In a blog post by the museum's senior curator in the Department of Architecture and Design, Paola Antonelli explains how the games are, of course, art, but they're also bastions of intelligent design. "Our criteria, therefore, emphasize not only the visual quality and aesthetic experience of each game, but also the many other aspects — from the elegance of the code to the design of the player's behavior — that pertain to interaction design."
So what games were deemed worthy of the museum's first round of acquisitions? The list starts with classics and continues to more recent hits: Pac-Man, Tetris, Another World, Myst, Sim City 2000, Vib-Ribbon, The Sims, Katamari Damacy, EVE Online, Dwarf Fortress, Portal, flOw, Passage, and Canabalt.
MoMA hopes to add more fan favorites like Pong and Super Mario Bros. over the next several years. While the museum has its criteria for selection, what would yours be? Which games do you think are worthy of a place among the white museum walls?
It was 40 — yes, 40 — years ago, in 1972, that Atari introduced the first successful video game: Pong. We've come a long way since the two-dimensional table-tennis game jump-started the multibillion-dollar industry, but there's still work to be done when it comes to the relationship between female players and video games.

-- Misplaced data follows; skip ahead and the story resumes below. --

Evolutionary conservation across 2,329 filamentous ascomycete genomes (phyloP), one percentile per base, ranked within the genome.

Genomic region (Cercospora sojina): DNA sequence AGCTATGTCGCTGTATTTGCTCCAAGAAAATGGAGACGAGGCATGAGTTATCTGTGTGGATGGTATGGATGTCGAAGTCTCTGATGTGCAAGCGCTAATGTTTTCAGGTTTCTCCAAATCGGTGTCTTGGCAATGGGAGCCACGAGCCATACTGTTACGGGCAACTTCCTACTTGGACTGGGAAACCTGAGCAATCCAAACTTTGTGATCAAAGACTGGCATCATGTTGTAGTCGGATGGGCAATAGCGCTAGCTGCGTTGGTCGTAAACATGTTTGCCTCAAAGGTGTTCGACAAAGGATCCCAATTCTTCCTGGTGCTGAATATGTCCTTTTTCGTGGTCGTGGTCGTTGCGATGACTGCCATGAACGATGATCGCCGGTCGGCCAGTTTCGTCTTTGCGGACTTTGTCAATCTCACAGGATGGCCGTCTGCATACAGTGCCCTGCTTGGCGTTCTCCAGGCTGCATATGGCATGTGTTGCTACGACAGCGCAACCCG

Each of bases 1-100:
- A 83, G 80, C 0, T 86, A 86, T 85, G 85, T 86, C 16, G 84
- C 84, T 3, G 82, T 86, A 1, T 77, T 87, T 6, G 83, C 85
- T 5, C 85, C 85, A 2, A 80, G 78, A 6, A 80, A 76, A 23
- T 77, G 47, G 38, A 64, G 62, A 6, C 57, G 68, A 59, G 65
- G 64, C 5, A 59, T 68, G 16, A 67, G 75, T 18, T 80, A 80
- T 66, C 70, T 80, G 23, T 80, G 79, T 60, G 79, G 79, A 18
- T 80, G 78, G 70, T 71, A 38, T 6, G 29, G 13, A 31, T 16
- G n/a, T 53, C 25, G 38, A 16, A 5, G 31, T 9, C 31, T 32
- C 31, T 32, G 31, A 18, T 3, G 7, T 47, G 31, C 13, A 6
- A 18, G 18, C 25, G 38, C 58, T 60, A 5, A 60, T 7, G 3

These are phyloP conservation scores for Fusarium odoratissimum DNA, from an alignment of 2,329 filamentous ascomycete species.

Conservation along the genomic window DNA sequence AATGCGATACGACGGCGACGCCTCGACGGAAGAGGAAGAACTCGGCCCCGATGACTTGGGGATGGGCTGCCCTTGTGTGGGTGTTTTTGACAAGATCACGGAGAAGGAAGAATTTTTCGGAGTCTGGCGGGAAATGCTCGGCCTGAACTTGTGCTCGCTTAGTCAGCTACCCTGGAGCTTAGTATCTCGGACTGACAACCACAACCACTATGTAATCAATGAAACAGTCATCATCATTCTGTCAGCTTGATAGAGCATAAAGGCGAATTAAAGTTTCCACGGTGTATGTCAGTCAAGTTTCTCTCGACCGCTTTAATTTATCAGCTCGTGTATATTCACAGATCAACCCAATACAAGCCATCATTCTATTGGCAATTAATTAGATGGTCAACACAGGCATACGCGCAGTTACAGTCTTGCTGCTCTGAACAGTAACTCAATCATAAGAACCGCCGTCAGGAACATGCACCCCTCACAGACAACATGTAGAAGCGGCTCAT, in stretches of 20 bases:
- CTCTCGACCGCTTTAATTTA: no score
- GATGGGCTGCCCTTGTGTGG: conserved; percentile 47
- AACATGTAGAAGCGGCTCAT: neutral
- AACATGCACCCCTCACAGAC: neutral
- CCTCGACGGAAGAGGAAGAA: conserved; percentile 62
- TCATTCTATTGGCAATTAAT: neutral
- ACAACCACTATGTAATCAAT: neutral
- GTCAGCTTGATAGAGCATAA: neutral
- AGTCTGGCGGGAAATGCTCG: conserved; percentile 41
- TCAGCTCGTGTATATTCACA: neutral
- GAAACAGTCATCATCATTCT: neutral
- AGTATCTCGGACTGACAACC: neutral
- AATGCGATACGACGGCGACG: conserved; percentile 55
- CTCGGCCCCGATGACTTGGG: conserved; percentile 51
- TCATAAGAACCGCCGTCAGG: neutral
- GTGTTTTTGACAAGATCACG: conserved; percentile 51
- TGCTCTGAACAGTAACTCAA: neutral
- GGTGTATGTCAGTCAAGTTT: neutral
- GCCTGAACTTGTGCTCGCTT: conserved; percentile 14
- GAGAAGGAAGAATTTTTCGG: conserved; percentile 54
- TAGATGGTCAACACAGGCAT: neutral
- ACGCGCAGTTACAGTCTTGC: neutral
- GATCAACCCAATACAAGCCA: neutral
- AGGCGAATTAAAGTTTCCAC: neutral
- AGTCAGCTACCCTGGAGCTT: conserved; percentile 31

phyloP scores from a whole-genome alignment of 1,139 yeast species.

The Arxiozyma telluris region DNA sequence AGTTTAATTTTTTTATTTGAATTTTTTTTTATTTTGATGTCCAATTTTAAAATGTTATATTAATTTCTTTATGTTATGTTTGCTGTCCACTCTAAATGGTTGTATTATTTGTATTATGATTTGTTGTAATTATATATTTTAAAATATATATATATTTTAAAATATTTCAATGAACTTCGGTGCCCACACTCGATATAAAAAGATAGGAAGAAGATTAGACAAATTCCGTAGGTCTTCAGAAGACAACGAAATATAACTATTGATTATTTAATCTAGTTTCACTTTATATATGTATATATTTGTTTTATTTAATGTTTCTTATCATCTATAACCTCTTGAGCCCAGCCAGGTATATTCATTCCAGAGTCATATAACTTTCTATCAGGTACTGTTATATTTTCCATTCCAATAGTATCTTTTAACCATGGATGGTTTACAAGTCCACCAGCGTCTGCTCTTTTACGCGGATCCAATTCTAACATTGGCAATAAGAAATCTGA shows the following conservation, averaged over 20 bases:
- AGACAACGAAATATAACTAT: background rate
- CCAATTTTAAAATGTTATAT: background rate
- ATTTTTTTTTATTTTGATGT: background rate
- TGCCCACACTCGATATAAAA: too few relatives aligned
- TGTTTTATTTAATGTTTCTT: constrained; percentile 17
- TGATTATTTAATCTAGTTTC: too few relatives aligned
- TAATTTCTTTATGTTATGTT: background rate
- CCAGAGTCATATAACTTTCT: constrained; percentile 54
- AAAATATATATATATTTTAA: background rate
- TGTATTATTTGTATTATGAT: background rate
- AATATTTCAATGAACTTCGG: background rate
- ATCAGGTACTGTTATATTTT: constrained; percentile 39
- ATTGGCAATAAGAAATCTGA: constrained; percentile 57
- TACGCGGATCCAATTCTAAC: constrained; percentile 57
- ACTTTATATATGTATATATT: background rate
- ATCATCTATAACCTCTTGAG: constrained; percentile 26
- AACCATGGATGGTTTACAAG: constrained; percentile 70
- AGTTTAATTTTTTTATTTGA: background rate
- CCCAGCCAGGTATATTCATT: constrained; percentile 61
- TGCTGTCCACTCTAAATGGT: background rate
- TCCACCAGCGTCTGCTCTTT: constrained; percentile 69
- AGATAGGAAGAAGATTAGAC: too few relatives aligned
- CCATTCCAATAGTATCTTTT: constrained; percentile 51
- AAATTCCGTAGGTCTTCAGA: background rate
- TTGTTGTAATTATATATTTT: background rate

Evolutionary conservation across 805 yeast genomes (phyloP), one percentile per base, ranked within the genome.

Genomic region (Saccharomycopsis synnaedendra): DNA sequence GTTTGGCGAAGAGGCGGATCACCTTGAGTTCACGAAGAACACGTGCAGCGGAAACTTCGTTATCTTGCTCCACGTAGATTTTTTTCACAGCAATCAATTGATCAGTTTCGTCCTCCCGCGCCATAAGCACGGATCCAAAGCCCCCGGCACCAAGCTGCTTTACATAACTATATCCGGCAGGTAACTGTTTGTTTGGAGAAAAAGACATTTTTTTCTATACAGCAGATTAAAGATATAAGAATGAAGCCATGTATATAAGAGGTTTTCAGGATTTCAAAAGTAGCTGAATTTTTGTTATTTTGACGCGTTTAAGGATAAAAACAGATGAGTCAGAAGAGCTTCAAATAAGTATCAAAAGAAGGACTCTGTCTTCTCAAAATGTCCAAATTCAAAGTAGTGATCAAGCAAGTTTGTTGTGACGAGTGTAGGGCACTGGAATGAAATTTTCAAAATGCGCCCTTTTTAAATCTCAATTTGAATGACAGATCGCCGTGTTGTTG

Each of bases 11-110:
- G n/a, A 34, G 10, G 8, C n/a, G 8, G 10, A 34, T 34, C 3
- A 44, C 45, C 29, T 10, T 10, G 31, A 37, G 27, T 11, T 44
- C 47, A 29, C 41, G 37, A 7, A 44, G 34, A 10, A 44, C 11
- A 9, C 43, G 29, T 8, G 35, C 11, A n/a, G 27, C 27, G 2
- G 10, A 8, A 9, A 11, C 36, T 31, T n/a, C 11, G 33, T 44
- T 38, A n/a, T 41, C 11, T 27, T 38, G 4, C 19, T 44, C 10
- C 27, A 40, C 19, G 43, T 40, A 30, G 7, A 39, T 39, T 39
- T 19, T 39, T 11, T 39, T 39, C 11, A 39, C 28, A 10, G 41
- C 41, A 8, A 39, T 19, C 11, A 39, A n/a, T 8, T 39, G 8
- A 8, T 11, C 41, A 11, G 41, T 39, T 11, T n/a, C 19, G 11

The gaming industry has traditionally been a boys club with women only showing up in ads and games as sexed-up characters. And games targeted toward girls have been stereotypically girlie — full of princesses, shopping, and pink. Although it's not all bad. In recent years, there has been a push to develop more gender-neutral games, and last year the Entertainment Software Association released a report that found women 18 and older comprise more of the gaming audience than boys 17 and younger. So maybe we'll see more female-friendly games in the future?
Many of us grew up in the '80s and '90s playing the "girl" games like Tiger's handheld Disney princess games, but we were also equally interested in generic games like Donkey Kong and Super Mario Bros. and even "boy" games like 007 and GoldenEye, which Sarah Silverman told us she played in her younger years. As we hopefully move away from the gaming industry's sexist and stereotypical past and into a more gender-accepting future, let's look at how these retro video game ads targeted girls or used women to target boys.